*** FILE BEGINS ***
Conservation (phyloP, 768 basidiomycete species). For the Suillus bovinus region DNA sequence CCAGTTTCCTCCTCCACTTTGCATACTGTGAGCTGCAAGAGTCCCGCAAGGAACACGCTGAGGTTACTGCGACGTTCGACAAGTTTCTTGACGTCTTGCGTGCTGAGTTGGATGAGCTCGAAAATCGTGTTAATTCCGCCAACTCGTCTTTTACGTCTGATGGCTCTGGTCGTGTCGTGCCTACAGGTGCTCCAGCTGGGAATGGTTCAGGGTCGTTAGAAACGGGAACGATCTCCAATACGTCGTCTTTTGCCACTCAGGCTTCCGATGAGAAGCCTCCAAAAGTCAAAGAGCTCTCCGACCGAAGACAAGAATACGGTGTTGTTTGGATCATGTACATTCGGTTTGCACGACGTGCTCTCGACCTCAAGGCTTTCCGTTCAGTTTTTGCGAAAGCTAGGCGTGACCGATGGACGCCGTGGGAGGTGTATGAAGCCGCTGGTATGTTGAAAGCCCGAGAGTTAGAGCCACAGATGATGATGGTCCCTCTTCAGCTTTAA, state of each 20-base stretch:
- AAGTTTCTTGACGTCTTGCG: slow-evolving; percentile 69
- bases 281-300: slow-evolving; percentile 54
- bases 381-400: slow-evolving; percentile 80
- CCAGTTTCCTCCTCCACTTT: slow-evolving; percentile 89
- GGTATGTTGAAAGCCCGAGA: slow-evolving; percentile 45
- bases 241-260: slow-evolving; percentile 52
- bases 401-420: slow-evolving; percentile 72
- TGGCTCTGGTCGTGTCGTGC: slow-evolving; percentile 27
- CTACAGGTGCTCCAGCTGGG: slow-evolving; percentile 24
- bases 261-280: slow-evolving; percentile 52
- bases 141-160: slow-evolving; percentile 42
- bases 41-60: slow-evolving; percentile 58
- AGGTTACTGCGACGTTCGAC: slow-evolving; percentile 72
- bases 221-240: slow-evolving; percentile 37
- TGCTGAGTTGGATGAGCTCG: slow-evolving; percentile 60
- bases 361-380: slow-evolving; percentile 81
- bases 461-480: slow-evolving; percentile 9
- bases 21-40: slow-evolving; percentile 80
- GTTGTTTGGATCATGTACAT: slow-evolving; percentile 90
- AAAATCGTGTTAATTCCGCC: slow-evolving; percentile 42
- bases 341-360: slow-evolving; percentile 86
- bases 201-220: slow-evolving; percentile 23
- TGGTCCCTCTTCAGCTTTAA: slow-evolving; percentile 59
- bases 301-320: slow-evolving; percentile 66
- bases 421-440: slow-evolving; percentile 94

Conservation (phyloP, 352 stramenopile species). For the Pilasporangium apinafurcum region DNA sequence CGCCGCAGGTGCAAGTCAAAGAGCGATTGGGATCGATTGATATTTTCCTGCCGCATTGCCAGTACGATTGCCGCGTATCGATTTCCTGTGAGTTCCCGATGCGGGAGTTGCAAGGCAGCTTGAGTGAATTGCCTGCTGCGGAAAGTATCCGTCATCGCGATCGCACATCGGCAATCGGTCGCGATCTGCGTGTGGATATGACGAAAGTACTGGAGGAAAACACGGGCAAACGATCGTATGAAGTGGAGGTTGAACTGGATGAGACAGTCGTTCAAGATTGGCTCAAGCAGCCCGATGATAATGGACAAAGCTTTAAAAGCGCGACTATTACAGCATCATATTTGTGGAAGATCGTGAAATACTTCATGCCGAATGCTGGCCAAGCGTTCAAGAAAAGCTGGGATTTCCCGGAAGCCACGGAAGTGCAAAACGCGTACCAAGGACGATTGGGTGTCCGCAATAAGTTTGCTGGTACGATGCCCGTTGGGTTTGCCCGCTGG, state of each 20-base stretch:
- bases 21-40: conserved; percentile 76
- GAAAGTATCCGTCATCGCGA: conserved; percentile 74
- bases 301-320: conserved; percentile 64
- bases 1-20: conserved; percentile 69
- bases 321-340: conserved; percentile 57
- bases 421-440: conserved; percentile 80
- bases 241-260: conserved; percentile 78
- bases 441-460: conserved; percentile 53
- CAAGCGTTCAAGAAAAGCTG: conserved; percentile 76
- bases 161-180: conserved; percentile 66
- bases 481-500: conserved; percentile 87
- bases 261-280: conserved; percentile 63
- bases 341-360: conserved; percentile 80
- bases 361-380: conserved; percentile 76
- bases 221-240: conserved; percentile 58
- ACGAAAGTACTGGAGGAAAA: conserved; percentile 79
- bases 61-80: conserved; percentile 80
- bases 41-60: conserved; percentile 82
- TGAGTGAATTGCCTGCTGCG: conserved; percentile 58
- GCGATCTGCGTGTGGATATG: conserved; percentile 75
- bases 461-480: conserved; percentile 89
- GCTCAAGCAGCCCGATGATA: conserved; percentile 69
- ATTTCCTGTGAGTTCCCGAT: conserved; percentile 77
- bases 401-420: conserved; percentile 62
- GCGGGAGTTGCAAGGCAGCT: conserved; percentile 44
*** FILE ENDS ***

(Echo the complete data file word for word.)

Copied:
Conservation (phyloP, 768 basidiomycete species). For the Suillus bovinus region DNA sequence CCAGTTTCCTCCTCCACTTTGCATACTGTGAGCTGCAAGAGTCCCGCAAGGAACACGCTGAGGTTACTGCGACGTTCGACAAGTTTCTTGACGTCTTGCGTGCTGAGTTGGATGAGCTCGAAAATCGTGTTAATTCCGCCAACTCGTCTTTTACGTCTGATGGCTCTGGTCGTGTCGTGCCTACAGGTGCTCCAGCTGGGAATGGTTCAGGGTCGTTAGAAACGGGAACGATCTCCAATACGTCGTCTTTTGCCACTCAGGCTTCCGATGAGAAGCCTCCAAAAGTCAAAGAGCTCTCCGACCGAAGACAAGAATACGGTGTTGTTTGGATCATGTACATTCGGTTTGCACGACGTGCTCTCGACCTCAAGGCTTTCCGTTCAGTTTTTGCGAAAGCTAGGCGTGACCGATGGACGCCGTGGGAGGTGTATGAAGCCGCTGGTATGTTGAAAGCCCGAGAGTTAGAGCCACAGATGATGATGGTCCCTCTTCAGCTTTAA, state of each 20-base stretch:
- AAGTTTCTTGACGTCTTGCG: slow-evolving; percentile 69
- bases 281-300: slow-evolving; percentile 54
- bases 381-400: slow-evolving; percentile 80
- CCAGTTTCCTCCTCCACTTT: slow-evolving; percentile 89
- GGTATGTTGAAAGCCCGAGA: slow-evolving; percentile 45
- bases 241-260: slow-evolving; percentile 52
- bases 401-420: slow-evolving; percentile 72
- TGGCTCTGGTCGTGTCGTGC: slow-evolving; percentile 27
- CTACAGGTGCTCCAGCTGGG: slow-evolving; percentile 24
- bases 261-280: slow-evolving; percentile 52
- bases 141-160: slow-evolving; percentile 42
- bases 41-60: slow-evolving; percentile 58
- AGGTTACTGCGACGTTCGAC: slow-evolving; percentile 72
- bases 221-240: slow-evolving; percentile 37
- TGCTGAGTTGGATGAGCTCG: slow-evolving; percentile 60
- bases 361-380: slow-evolving; percentile 81
- bases 461-480: slow-evolving; percentile 9
- bases 21-40: slow-evolving; percentile 80
- GTTGTTTGGATCATGTACAT: slow-evolving; percentile 90
- AAAATCGTGTTAATTCCGCC: slow-evolving; percentile 42
- bases 341-360: slow-evolving; percentile 86
- bases 201-220: slow-evolving; percentile 23
- TGGTCCCTCTTCAGCTTTAA: slow-evolving; percentile 59
- bases 301-320: slow-evolving; percentile 66
- bases 421-440: slow-evolving; percentile 94

Conservation (phyloP, 352 stramenopile species). For the Pilasporangium apinafurcum region DNA sequence CGCCGCAGGTGCAAGTCAAAGAGCGATTGGGATCGATTGATATTTTCCTGCCGCATTGCCAGTACGATTGCCGCGTATCGATTTCCTGTGAGTTCCCGATGCGGGAGTTGCAAGGCAGCTTGAGTGAATTGCCTGCTGCGGAAAGTATCCGTCATCGCGATCGCACATCGGCAATCGGTCGCGATCTGCGTGTGGATATGACGAAAGTACTGGAGGAAAACACGGGCAAACGATCGTATGAAGTGGAGGTTGAACTGGATGAGACAGTCGTTCAAGATTGGCTCAAGCAGCCCGATGATAATGGACAAAGCTTTAAAAGCGCGACTATTACAGCATCATATTTGTGGAAGATCGTGAAATACTTCATGCCGAATGCTGGCCAAGCGTTCAAGAAAAGCTGGGATTTCCCGGAAGCCACGGAAGTGCAAAACGCGTACCAAGGACGATTGGGTGTCCGCAATAAGTTTGCTGGTACGATGCCCGTTGGGTTTGCCCGCTGG, state of each 20-base stretch:
- bases 21-40: conserved; percentile 76
- GAAAGTATCCGTCATCGCGA: conserved; percentile 74
- bases 301-320: conserved; percentile 64
- bases 1-20: conserved; percentile 69
- bases 321-340: conserved; percentile 57
- bases 421-440: conserved; percentile 80
- bases 241-260: conserved; percentile 78
- bases 441-460: conserved; percentile 53
- CAAGCGTTCAAGAAAAGCTG: conserved; percentile 76
- bases 161-180: conserved; percentile 66
- bases 481-500: conserved; percentile 87
- bases 261-280: conserved; percentile 63
- bases 341-360: conserved; percentile 80
- bases 361-380: conserved; percentile 76
- bases 221-240: conserved; percentile 58
- ACGAAAGTACTGGAGGAAAA: conserved; percentile 79
- bases 61-80: conserved; percentile 80
- bases 41-60: conserved; percentile 82
- TGAGTGAATTGCCTGCTGCG: conserved; percentile 58
- GCGATCTGCGTGTGGATATG: conserved; percentile 75
- bases 461-480: conserved; percentile 89
- GCTCAAGCAGCCCGATGATA: conserved; percentile 69
- ATTTCCTGTGAGTTCCCGAT: conserved; percentile 77
- bases 401-420: conserved; percentile 62
- GCGGGAGTTGCAAGGCAGCT: conserved; percentile 44